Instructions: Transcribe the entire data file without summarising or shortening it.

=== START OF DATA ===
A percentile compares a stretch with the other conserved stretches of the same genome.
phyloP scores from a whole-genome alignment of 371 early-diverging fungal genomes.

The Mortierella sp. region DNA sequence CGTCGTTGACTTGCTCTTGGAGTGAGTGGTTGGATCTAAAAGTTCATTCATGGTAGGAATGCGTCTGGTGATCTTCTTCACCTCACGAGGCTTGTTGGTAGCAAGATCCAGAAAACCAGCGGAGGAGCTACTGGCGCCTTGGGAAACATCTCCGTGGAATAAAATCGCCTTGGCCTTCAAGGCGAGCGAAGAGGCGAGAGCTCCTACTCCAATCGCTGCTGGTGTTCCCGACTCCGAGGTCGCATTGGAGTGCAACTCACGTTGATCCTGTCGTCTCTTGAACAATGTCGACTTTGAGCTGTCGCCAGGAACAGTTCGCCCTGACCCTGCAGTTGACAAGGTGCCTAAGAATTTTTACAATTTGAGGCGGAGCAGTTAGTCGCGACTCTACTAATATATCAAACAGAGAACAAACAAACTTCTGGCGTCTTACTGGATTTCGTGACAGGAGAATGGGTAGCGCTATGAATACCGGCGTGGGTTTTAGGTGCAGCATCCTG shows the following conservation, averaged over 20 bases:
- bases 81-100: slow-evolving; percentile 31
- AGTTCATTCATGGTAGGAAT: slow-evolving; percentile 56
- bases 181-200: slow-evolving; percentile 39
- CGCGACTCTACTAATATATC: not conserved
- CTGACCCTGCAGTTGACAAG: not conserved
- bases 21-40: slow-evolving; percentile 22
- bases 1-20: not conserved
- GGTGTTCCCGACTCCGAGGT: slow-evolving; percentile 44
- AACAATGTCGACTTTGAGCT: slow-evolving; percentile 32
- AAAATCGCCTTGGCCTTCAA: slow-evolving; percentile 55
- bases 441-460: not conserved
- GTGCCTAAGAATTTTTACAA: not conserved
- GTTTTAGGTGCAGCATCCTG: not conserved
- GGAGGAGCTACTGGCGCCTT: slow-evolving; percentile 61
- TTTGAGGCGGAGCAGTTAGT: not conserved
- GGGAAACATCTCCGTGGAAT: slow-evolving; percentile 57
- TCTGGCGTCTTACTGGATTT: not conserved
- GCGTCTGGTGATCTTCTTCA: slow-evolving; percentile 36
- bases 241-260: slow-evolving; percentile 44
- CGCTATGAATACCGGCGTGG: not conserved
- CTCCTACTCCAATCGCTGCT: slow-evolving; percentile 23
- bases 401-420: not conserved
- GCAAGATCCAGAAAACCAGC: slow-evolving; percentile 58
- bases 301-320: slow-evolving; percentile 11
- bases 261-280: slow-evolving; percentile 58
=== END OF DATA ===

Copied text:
A percentile compares a stretch with the other conserved stretches of the same genome.
phyloP scores from a whole-genome alignment of 371 early-diverging fungal genomes.

The Mortierella sp. region DNA sequence CGTCGTTGACTTGCTCTTGGAGTGAGTGGTTGGATCTAAAAGTTCATTCATGGTAGGAATGCGTCTGGTGATCTTCTTCACCTCACGAGGCTTGTTGGTAGCAAGATCCAGAAAACCAGCGGAGGAGCTACTGGCGCCTTGGGAAACATCTCCGTGGAATAAAATCGCCTTGGCCTTCAAGGCGAGCGAAGAGGCGAGAGCTCCTACTCCAATCGCTGCTGGTGTTCCCGACTCCGAGGTCGCATTGGAGTGCAACTCACGTTGATCCTGTCGTCTCTTGAACAATGTCGACTTTGAGCTGTCGCCAGGAACAGTTCGCCCTGACCCTGCAGTTGACAAGGTGCCTAAGAATTTTTACAATTTGAGGCGGAGCAGTTAGTCGCGACTCTACTAATATATCAAACAGAGAACAAACAAACTTCTGGCGTCTTACTGGATTTCGTGACAGGAGAATGGGTAGCGCTATGAATACCGGCGTGGGTTTTAGGTGCAGCATCCTG shows the following conservation, averaged over 20 bases:
- bases 81-100: slow-evolving; percentile 31
- AGTTCATTCATGGTAGGAAT: slow-evolving; percentile 56
- bases 181-200: slow-evolving; percentile 39
- CGCGACTCTACTAATATATC: not conserved
- CTGACCCTGCAGTTGACAAG: not conserved
- bases 21-40: slow-evolving; percentile 22
- bases 1-20: not conserved
- GGTGTTCCCGACTCCGAGGT: slow-evolving; percentile 44
- AACAATGTCGACTTTGAGCT: slow-evolving; percentile 32
- AAAATCGCCTTGGCCTTCAA: slow-evolving; percentile 55
- bases 441-460: not conserved
- GTGCCTAAGAATTTTTACAA: not conserved
- GTTTTAGGTGCAGCATCCTG: not conserved
- GGAGGAGCTACTGGCGCCTT: slow-evolving; percentile 61
- TTTGAGGCGGAGCAGTTAGT: not conserved
- GGGAAACATCTCCGTGGAAT: slow-evolving; percentile 57
- TCTGGCGTCTTACTGGATTT: not conserved
- GCGTCTGGTGATCTTCTTCA: slow-evolving; percentile 36
- bases 241-260: slow-evolving; percentile 44
- CGCTATGAATACCGGCGTGG: not conserved
- CTCCTACTCCAATCGCTGCT: slow-evolving; percentile 23
- bases 401-420: not conserved
- GCAAGATCCAGAAAACCAGC: slow-evolving; percentile 58
- bases 301-320: slow-evolving; percentile 11
- bases 261-280: slow-evolving; percentile 58